February 13, 2009 1:44:05 am
Should the Right of Children to Free and Compulsory Education Bill,2008 be passed in its current form without discussion? The HRD Ministry seems to be quite keen to get the Bill passed in this session. This almost certainly means that it will have to be rushed and passed without amendments. Normally,public reaction is invited on such bills by the parliamentary committees. But,in case of this Bill,which has been in the public domain for just under two months,no responses from the public have been invited. It is this authors observation that state administrators,political leaders,and the public at large are unaware of the contents and implications of the Bill,which is going to impact practically every child in the country not only now but for years to come.
So,there is justifiable suspicion that the government will not follow the due democratic process in a matter so important.
While the Bill has many details about setting up of and admission to schools,it does not adequately address the issue of attendance. Both,government commissioned and independent surveys indicate that while over 95% children are enrolled,the attendance against the school roster is only about 68 per cent in primary and 75 per cent in upper primary schools. The percentage of children who do not show up at all is not known. Street children,beggars,and runaways are in critical need of the compulsory education but there is no mention of compulsory attendance or a mechanism to ensure such attendance in schools.
The Bill essentially assumes that if a school that does not charge fees is set up near a childs home,and if trained teachers are appointed,education will happen. Just take a look at municipal schools in cities like Mumbai,and Delhi. The schools and trained teachers exist,but are all children getting education? A clause in the Bill categorically forbids holding back or failing a child in school. In most states it is already a practice not to fail children at least until Std III or V. The government would like it extended till Std VIII. Not failing a child is the right thing to do but what if the child does not learn what he/she is expected to? The governments own as also independent surveys show that at least 50% children in Std V do not know the basic skills expected to be acquired by the end of Std II. In spite of this deplorable quality of education,the Bill is completely silent on any monitoring or accountability towards the quality of learning achievement. It says nothing about what should be done to help children who do not achieve even the basic skills and knowledge expected of them. There is a schedule for norms and standards for a school,there are clauses about prescribing curriculum and about teachers completing syllabus,but nothing that says what is at least the minimum learning that constitutes elementary education. That the government cannot provide education up to Std X or XII is bad enough but the child of the poor who completes 8 years of education is not even guaranteed a State Board Certificate after examination. The right to education is critically important to the disempowered. So,one would have expected an accessible grievance redressal mechanism. The government has done well in this matter in NREGA and the Right to Information. However,grievance redressal in the Bill on education is more suited for the unions and the managements rather than for the poor.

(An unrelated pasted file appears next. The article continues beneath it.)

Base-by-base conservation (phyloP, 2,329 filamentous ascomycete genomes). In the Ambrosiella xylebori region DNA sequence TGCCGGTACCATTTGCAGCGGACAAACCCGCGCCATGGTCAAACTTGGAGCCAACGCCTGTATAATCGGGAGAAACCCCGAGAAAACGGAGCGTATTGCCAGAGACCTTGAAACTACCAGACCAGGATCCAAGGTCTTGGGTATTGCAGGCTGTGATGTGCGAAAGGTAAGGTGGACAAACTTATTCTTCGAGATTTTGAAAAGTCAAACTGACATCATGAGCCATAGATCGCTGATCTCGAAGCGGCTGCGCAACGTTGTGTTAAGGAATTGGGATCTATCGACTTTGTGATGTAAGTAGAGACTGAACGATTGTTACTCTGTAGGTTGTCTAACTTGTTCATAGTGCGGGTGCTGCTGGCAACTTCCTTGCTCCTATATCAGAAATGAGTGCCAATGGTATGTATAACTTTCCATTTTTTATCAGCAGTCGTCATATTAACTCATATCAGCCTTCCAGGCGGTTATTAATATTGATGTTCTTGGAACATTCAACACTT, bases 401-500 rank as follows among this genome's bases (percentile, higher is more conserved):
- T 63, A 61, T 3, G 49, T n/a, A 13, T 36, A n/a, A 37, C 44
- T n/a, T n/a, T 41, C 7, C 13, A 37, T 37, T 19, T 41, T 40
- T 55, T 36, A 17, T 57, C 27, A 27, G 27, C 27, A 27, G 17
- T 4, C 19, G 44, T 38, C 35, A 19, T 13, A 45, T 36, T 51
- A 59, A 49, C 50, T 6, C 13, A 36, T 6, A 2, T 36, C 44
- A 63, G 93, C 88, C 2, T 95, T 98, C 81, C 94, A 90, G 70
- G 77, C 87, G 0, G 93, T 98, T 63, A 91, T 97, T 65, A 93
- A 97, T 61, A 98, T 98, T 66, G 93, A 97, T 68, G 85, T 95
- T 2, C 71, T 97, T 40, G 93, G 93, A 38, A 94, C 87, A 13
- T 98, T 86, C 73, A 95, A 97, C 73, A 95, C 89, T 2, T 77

There are several other issues related to the Bill that deserve closer inspection. For example,how transparent will the process of recognition process be? What is the basis of calculation of the per-child expenditure that the government will pay to unaided private institutions for admitting the 25% children from weaker sections? The idea of paying such schools for teaching the weaker sections is interesting,but it is one that deserves closer inspection. Under the circumstances,not only should various amendments be considered, the Bill should not be rushed.
The writer is President of Pratham,and was a member of the now dissolved National Advisory Council
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